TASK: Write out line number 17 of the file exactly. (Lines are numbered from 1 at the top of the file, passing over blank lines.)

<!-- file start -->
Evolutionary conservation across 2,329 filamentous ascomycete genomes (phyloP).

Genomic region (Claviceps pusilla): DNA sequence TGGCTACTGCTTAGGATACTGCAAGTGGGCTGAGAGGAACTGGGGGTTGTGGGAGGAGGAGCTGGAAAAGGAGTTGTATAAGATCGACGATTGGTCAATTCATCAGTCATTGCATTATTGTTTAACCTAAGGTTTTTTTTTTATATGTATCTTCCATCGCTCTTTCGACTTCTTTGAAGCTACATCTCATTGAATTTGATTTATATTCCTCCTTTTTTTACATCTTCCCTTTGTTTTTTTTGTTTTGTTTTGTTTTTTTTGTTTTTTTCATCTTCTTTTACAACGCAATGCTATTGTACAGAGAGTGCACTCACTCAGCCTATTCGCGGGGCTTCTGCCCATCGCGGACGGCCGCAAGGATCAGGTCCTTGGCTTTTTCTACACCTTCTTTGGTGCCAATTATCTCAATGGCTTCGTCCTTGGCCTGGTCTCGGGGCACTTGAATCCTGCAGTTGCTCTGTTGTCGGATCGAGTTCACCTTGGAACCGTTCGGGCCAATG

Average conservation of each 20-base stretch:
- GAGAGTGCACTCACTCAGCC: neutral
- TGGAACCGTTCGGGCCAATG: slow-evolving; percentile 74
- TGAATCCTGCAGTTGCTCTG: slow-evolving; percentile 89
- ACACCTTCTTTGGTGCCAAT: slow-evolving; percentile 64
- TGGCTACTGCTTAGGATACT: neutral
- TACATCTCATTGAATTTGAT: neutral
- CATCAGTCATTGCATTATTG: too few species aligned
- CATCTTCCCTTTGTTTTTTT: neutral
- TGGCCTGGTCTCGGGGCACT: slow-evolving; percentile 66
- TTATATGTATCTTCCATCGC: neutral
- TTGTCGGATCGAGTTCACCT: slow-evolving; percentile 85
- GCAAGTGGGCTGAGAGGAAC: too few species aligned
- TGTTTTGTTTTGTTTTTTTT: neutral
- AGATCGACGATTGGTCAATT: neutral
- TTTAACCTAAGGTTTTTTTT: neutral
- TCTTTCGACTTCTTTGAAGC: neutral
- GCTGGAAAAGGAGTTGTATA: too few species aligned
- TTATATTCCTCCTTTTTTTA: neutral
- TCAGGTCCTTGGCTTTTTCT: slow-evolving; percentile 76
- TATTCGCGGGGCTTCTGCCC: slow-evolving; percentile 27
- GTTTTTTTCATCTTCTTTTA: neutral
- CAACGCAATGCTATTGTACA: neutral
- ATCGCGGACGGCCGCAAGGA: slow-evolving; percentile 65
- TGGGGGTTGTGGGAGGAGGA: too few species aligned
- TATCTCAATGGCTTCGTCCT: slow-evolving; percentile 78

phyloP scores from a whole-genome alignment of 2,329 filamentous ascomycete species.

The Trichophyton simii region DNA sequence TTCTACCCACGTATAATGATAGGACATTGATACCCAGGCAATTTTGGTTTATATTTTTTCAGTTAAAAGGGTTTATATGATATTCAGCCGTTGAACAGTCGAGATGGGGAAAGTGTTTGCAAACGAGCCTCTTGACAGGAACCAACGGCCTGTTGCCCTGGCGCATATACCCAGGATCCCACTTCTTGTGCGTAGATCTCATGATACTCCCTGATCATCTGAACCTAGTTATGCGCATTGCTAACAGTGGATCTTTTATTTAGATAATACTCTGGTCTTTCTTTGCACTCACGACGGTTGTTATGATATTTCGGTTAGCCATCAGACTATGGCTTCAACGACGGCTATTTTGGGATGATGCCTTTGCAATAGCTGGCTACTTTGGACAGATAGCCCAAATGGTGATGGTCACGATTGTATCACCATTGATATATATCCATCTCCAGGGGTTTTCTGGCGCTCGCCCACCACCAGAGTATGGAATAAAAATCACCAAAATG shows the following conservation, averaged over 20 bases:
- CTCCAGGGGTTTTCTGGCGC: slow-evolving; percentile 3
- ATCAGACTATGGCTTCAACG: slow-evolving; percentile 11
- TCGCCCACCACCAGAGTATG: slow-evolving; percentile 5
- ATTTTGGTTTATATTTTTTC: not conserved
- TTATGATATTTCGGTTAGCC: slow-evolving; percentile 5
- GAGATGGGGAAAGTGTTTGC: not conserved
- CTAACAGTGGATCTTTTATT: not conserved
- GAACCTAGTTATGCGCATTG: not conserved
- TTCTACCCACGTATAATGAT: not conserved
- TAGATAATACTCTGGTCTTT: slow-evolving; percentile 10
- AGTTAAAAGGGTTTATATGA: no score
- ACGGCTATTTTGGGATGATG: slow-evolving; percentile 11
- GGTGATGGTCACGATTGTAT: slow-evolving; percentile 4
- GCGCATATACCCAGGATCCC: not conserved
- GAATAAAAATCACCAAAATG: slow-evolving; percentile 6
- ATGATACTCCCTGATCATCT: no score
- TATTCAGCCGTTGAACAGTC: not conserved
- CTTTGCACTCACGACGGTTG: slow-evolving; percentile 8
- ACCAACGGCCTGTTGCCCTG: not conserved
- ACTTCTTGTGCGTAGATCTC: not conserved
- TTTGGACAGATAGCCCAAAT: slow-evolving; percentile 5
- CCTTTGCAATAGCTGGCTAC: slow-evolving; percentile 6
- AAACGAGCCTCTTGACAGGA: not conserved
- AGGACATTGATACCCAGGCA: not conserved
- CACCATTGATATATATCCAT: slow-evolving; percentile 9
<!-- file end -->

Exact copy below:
- AGATCGACGATTGGTCAATT: neutral